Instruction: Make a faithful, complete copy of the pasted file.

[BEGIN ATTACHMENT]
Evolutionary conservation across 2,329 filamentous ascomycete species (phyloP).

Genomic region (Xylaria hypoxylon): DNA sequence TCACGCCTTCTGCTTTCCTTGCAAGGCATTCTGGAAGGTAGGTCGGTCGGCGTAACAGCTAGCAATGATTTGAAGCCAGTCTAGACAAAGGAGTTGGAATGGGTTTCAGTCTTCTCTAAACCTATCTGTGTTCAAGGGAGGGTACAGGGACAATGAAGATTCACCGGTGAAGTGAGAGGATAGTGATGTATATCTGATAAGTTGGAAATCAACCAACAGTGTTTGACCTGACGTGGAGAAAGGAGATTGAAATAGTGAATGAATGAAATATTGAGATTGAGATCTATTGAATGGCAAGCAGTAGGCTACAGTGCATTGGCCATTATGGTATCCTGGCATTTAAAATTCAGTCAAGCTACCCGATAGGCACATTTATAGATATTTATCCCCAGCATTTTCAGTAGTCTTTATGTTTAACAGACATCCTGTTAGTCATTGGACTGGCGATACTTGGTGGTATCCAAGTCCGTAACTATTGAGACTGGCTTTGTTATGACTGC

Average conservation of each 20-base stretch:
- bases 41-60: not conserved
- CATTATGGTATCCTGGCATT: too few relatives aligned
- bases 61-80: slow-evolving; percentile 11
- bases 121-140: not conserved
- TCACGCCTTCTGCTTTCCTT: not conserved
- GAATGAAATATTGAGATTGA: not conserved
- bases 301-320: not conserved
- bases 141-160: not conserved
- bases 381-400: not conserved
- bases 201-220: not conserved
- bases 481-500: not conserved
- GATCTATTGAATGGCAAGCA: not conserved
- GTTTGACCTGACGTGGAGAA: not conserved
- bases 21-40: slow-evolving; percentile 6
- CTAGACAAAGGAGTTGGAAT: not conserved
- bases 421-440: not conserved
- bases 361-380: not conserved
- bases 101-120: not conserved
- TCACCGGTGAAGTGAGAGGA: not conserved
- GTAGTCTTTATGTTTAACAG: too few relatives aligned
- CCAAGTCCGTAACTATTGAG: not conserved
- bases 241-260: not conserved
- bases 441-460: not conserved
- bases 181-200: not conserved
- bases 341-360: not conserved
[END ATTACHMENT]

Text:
Evolutionary conservation across 2,329 filamentous ascomycete species (phyloP).

Genomic region (Xylaria hypoxylon): DNA sequence TCACGCCTTCTGCTTTCCTTGCAAGGCATTCTGGAAGGTAGGTCGGTCGGCGTAACAGCTAGCAATGATTTGAAGCCAGTCTAGACAAAGGAGTTGGAATGGGTTTCAGTCTTCTCTAAACCTATCTGTGTTCAAGGGAGGGTACAGGGACAATGAAGATTCACCGGTGAAGTGAGAGGATAGTGATGTATATCTGATAAGTTGGAAATCAACCAACAGTGTTTGACCTGACGTGGAGAAAGGAGATTGAAATAGTGAATGAATGAAATATTGAGATTGAGATCTATTGAATGGCAAGCAGTAGGCTACAGTGCATTGGCCATTATGGTATCCTGGCATTTAAAATTCAGTCAAGCTACCCGATAGGCACATTTATAGATATTTATCCCCAGCATTTTCAGTAGTCTTTATGTTTAACAGACATCCTGTTAGTCATTGGACTGGCGATACTTGGTGGTATCCAAGTCCGTAACTATTGAGACTGGCTTTGTTATGACTGC

Average conservation of each 20-base stretch:
- bases 41-60: not conserved
- CATTATGGTATCCTGGCATT: too few relatives aligned
- bases 61-80: slow-evolving; percentile 11
- bases 121-140: not conserved
- TCACGCCTTCTGCTTTCCTT: not conserved
- GAATGAAATATTGAGATTGA: not conserved
- bases 301-320: not conserved
- bases 141-160: not conserved
- bases 381-400: not conserved
- bases 201-220: not conserved
- bases 481-500: not conserved
- GATCTATTGAATGGCAAGCA: not conserved
- GTTTGACCTGACGTGGAGAA: not conserved
- bases 21-40: slow-evolving; percentile 6
- CTAGACAAAGGAGTTGGAAT: not conserved
- bases 421-440: not conserved
- bases 361-380: not conserved
- bases 101-120: not conserved
- TCACCGGTGAAGTGAGAGGA: not conserved
- GTAGTCTTTATGTTTAACAG: too few relatives aligned
- CCAAGTCCGTAACTATTGAG: not conserved
- bases 241-260: not conserved
- bases 441-460: not conserved
- bases 181-200: not conserved
- bases 341-360: not conserved